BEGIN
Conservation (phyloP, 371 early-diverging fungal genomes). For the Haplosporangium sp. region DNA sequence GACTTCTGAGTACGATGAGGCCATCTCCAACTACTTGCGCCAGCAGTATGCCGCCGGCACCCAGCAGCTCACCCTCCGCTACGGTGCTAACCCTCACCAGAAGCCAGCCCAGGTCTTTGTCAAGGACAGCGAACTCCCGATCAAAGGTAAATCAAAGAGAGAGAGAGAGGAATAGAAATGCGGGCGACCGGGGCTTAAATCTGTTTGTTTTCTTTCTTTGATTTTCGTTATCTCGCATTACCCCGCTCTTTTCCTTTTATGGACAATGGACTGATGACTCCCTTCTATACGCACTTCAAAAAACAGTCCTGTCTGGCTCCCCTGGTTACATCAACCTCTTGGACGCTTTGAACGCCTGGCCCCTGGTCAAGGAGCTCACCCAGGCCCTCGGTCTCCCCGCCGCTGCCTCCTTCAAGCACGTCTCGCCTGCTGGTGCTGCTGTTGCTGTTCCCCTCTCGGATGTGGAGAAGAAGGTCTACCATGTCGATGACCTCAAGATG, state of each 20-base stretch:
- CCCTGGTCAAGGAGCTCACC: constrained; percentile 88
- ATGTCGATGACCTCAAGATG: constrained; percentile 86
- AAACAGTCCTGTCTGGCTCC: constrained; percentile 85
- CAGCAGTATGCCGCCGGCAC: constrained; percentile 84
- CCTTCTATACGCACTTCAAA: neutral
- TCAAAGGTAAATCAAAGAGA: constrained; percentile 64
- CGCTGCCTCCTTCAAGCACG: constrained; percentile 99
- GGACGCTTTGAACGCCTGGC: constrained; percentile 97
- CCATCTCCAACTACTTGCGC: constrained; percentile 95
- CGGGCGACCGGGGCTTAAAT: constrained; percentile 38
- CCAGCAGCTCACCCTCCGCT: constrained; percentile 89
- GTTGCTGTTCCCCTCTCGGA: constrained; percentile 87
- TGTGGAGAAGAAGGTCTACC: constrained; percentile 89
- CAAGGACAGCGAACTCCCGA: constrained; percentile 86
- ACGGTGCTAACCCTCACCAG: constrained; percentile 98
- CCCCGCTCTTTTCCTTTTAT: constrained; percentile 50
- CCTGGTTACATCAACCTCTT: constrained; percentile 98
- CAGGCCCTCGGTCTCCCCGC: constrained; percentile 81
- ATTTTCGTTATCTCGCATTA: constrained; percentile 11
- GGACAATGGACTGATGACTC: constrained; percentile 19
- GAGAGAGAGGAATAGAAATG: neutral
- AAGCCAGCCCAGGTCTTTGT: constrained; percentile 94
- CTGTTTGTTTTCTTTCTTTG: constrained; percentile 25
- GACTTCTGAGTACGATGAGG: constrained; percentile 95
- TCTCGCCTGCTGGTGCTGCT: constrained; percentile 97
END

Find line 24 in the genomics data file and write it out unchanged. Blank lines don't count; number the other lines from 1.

- CTGTTTGTTTTCTTTCTTTG: constrained; percentile 25